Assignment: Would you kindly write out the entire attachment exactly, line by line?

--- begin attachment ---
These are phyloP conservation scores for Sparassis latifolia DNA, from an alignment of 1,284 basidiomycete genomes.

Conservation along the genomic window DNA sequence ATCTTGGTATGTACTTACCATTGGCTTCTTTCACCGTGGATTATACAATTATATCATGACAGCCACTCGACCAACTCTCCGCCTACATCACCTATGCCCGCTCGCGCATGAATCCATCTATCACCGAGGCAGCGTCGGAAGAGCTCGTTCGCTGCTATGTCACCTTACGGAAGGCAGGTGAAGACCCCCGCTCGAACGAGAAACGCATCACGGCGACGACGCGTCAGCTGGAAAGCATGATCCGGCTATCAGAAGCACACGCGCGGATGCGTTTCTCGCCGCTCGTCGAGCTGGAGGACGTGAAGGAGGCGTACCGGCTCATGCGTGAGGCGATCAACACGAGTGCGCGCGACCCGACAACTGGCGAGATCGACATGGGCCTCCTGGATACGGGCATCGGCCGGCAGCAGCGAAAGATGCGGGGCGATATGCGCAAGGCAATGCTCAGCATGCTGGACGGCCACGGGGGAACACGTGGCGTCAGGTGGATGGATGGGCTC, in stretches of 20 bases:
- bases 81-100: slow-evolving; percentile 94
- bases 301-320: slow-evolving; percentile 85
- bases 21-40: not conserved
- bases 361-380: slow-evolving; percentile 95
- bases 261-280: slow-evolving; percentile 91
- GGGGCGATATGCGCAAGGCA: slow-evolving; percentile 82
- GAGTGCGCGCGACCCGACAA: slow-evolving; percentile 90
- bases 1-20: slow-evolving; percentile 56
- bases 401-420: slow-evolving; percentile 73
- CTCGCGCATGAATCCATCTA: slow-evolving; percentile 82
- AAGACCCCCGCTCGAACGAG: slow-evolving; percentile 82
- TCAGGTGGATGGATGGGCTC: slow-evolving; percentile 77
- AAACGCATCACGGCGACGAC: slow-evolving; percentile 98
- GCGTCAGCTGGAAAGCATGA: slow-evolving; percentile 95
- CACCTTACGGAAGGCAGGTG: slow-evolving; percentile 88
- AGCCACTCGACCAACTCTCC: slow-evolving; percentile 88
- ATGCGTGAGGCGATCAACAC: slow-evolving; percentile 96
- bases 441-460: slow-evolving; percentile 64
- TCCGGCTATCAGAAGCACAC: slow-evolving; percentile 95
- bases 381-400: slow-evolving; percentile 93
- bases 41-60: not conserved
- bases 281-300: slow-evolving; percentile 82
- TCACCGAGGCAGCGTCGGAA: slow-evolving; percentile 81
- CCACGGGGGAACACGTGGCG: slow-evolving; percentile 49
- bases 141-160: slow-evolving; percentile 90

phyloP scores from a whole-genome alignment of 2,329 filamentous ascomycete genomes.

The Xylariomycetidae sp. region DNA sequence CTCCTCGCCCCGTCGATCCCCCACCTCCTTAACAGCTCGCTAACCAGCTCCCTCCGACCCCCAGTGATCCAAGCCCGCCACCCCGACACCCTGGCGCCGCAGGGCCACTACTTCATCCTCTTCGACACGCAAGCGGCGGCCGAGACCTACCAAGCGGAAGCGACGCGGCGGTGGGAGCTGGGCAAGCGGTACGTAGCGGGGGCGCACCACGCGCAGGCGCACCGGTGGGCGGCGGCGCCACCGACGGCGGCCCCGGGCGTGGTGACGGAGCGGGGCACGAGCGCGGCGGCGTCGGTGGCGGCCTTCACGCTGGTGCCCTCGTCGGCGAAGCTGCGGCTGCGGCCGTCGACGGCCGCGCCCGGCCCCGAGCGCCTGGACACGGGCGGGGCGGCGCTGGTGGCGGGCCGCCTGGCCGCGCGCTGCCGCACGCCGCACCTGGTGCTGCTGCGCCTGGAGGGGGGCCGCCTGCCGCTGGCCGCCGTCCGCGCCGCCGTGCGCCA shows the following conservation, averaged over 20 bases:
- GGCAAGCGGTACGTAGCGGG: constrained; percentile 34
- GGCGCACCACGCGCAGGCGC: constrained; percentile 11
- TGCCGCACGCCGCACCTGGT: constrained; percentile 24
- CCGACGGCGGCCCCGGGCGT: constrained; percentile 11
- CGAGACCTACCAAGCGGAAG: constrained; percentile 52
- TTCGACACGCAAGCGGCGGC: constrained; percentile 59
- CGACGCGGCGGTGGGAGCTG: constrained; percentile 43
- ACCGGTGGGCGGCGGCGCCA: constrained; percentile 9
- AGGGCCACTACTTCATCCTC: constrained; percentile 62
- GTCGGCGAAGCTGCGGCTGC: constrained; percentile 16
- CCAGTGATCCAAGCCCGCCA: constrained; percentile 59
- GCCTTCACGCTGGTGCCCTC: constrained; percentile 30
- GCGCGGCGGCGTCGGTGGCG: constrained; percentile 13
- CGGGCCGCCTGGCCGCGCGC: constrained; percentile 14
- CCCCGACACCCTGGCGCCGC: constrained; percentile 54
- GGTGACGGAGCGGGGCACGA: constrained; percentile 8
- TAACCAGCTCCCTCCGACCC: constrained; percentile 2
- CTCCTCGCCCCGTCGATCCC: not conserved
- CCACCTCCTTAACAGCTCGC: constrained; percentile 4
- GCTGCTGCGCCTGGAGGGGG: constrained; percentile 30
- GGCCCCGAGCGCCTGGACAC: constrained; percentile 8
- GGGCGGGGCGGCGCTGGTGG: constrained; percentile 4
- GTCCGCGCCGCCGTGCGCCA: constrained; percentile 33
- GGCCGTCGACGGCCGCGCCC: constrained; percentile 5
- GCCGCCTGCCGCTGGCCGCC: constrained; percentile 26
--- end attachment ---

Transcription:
These are phyloP conservation scores for Sparassis latifolia DNA, from an alignment of 1,284 basidiomycete genomes.

Conservation along the genomic window DNA sequence ATCTTGGTATGTACTTACCATTGGCTTCTTTCACCGTGGATTATACAATTATATCATGACAGCCACTCGACCAACTCTCCGCCTACATCACCTATGCCCGCTCGCGCATGAATCCATCTATCACCGAGGCAGCGTCGGAAGAGCTCGTTCGCTGCTATGTCACCTTACGGAAGGCAGGTGAAGACCCCCGCTCGAACGAGAAACGCATCACGGCGACGACGCGTCAGCTGGAAAGCATGATCCGGCTATCAGAAGCACACGCGCGGATGCGTTTCTCGCCGCTCGTCGAGCTGGAGGACGTGAAGGAGGCGTACCGGCTCATGCGTGAGGCGATCAACACGAGTGCGCGCGACCCGACAACTGGCGAGATCGACATGGGCCTCCTGGATACGGGCATCGGCCGGCAGCAGCGAAAGATGCGGGGCGATATGCGCAAGGCAATGCTCAGCATGCTGGACGGCCACGGGGGAACACGTGGCGTCAGGTGGATGGATGGGCTC, in stretches of 20 bases:
- bases 81-100: slow-evolving; percentile 94
- bases 301-320: slow-evolving; percentile 85
- bases 21-40: not conserved
- bases 361-380: slow-evolving; percentile 95
- bases 261-280: slow-evolving; percentile 91
- GGGGCGATATGCGCAAGGCA: slow-evolving; percentile 82
- GAGTGCGCGCGACCCGACAA: slow-evolving; percentile 90
- bases 1-20: slow-evolving; percentile 56
- bases 401-420: slow-evolving; percentile 73
- CTCGCGCATGAATCCATCTA: slow-evolving; percentile 82
- AAGACCCCCGCTCGAACGAG: slow-evolving; percentile 82
- TCAGGTGGATGGATGGGCTC: slow-evolving; percentile 77
- AAACGCATCACGGCGACGAC: slow-evolving; percentile 98
- GCGTCAGCTGGAAAGCATGA: slow-evolving; percentile 95
- CACCTTACGGAAGGCAGGTG: slow-evolving; percentile 88
- AGCCACTCGACCAACTCTCC: slow-evolving; percentile 88
- ATGCGTGAGGCGATCAACAC: slow-evolving; percentile 96
- bases 441-460: slow-evolving; percentile 64
- TCCGGCTATCAGAAGCACAC: slow-evolving; percentile 95
- bases 381-400: slow-evolving; percentile 93
- bases 41-60: not conserved
- bases 281-300: slow-evolving; percentile 82
- TCACCGAGGCAGCGTCGGAA: slow-evolving; percentile 81
- CCACGGGGGAACACGTGGCG: slow-evolving; percentile 49
- bases 141-160: slow-evolving; percentile 90

phyloP scores from a whole-genome alignment of 2,329 filamentous ascomycete genomes.

The Xylariomycetidae sp. region DNA sequence CTCCTCGCCCCGTCGATCCCCCACCTCCTTAACAGCTCGCTAACCAGCTCCCTCCGACCCCCAGTGATCCAAGCCCGCCACCCCGACACCCTGGCGCCGCAGGGCCACTACTTCATCCTCTTCGACACGCAAGCGGCGGCCGAGACCTACCAAGCGGAAGCGACGCGGCGGTGGGAGCTGGGCAAGCGGTACGTAGCGGGGGCGCACCACGCGCAGGCGCACCGGTGGGCGGCGGCGCCACCGACGGCGGCCCCGGGCGTGGTGACGGAGCGGGGCACGAGCGCGGCGGCGTCGGTGGCGGCCTTCACGCTGGTGCCCTCGTCGGCGAAGCTGCGGCTGCGGCCGTCGACGGCCGCGCCCGGCCCCGAGCGCCTGGACACGGGCGGGGCGGCGCTGGTGGCGGGCCGCCTGGCCGCGCGCTGCCGCACGCCGCACCTGGTGCTGCTGCGCCTGGAGGGGGGCCGCCTGCCGCTGGCCGCCGTCCGCGCCGCCGTGCGCCA shows the following conservation, averaged over 20 bases:
- GGCAAGCGGTACGTAGCGGG: constrained; percentile 34
- GGCGCACCACGCGCAGGCGC: constrained; percentile 11
- TGCCGCACGCCGCACCTGGT: constrained; percentile 24
- CCGACGGCGGCCCCGGGCGT: constrained; percentile 11
- CGAGACCTACCAAGCGGAAG: constrained; percentile 52
- TTCGACACGCAAGCGGCGGC: constrained; percentile 59
- CGACGCGGCGGTGGGAGCTG: constrained; percentile 43
- ACCGGTGGGCGGCGGCGCCA: constrained; percentile 9
- AGGGCCACTACTTCATCCTC: constrained; percentile 62
- GTCGGCGAAGCTGCGGCTGC: constrained; percentile 16
- CCAGTGATCCAAGCCCGCCA: constrained; percentile 59
- GCCTTCACGCTGGTGCCCTC: constrained; percentile 30
- GCGCGGCGGCGTCGGTGGCG: constrained; percentile 13
- CGGGCCGCCTGGCCGCGCGC: constrained; percentile 14
- CCCCGACACCCTGGCGCCGC: constrained; percentile 54
- GGTGACGGAGCGGGGCACGA: constrained; percentile 8
- TAACCAGCTCCCTCCGACCC: constrained; percentile 2
- CTCCTCGCCCCGTCGATCCC: not conserved
- CCACCTCCTTAACAGCTCGC: constrained; percentile 4
- GCTGCTGCGCCTGGAGGGGG: constrained; percentile 30
- GGCCCCGAGCGCCTGGACAC: constrained; percentile 8
- GGGCGGGGCGGCGCTGGTGG: constrained; percentile 4
- GTCCGCGCCGCCGTGCGCCA: constrained; percentile 33
- GGCCGTCGACGGCCGCGCCC: constrained; percentile 5
- GCCGCCTGCCGCTGGCCGCC: constrained; percentile 26